CHICAGO (WLS) -- From CTA headquarters to City Hall, across Chicago Wednesday, a series of coordinated events took place to highlight what public transportation advocates say is the inadequate service being provided by the transit authority over the last two and a half years.
"It is disappointing to see that commuters are having to rely on things like Uber and Lyft to get around when we do have the infrastructure," said Olivia Gahan, with Commuters Take Action.
"Through the pandemic, they claimed the City of Chicago was the only major city in the U.S. that did not cut transit service. But the reality is that what transit riders face is a completely different story," Kyle Lucas, with Better Streets Chicago.
A story of so-called "ghost" buses and trains, meaning trains and buses that are published on CTA's boards and trackers as being on their way, but really isn't.
"The reason why is they didn't have enough workers that way to try and operate that number of buses and trains," said 35th Ward Alderman Carlos Ramírez-Rosa.
Alderman Ramirez-Rosa is among those on the City Council's Transportation Committee calling on CTA officials to speed up the hiring of new bus drivers and conductors.
"We don't want to see a reduction in service. What we want to see is for CTA to meet the schedule that they advertise and the only way that CTA is going to be able to do that is if they hire," he added.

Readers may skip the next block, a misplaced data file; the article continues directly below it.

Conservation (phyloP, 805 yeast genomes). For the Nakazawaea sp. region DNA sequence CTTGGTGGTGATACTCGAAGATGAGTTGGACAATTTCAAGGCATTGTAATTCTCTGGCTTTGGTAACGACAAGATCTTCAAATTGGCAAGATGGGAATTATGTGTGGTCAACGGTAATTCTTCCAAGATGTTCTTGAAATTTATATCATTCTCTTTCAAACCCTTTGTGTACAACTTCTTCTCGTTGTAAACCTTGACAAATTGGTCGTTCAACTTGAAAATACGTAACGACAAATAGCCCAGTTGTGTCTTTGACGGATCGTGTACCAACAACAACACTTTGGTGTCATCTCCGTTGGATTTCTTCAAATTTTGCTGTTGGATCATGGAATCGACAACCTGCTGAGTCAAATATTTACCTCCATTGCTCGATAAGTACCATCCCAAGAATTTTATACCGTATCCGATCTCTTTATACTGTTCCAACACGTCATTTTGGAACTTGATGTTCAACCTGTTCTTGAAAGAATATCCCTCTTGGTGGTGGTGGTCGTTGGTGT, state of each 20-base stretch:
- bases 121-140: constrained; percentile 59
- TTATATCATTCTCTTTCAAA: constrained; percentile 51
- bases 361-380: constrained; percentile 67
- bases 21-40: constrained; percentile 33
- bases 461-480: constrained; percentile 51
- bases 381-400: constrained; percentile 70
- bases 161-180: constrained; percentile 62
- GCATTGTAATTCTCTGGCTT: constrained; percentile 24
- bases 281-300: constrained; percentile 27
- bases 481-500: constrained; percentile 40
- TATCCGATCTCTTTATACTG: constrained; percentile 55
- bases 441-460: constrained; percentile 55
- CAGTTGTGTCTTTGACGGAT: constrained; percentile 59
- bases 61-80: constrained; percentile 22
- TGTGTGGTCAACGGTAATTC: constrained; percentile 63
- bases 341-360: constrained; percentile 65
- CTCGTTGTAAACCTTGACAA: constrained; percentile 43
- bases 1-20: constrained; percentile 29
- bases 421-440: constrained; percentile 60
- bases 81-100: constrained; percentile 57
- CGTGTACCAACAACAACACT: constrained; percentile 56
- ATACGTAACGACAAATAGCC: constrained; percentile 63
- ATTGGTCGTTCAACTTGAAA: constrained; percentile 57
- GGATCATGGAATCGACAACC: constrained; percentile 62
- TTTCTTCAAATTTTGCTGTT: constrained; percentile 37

Service reductions, albeit, temporary ones, according to CTA, are what is taking place right now. However, as the agency strives to eliminate ghost buses and create more even scheduling, that reduces instances of large or inconsistent gaps in service. Some of the results seen so far were announced during Wednesday's board meeting.
"On the Blue Line, instances of large gaps in service dropped 61%. On the Red Line, large gaps in service dropped 31%," said CTA President Dorval Carter.
Bus service, however, is where most complaints remain. At Logan Square's Blue Line Station, Angel Marquez gave up on waiting and walked away with his 8-month-old in tow.
"I might as well walk. I'm not going to be 40 minutes late to work or to school or wherever I have to be," Marquez said.
The Transit Authority acknowledged much more remains to be done but promised the current scheduling changes, along with increased hiring, and improvements to the online trackers should produce results in the near future.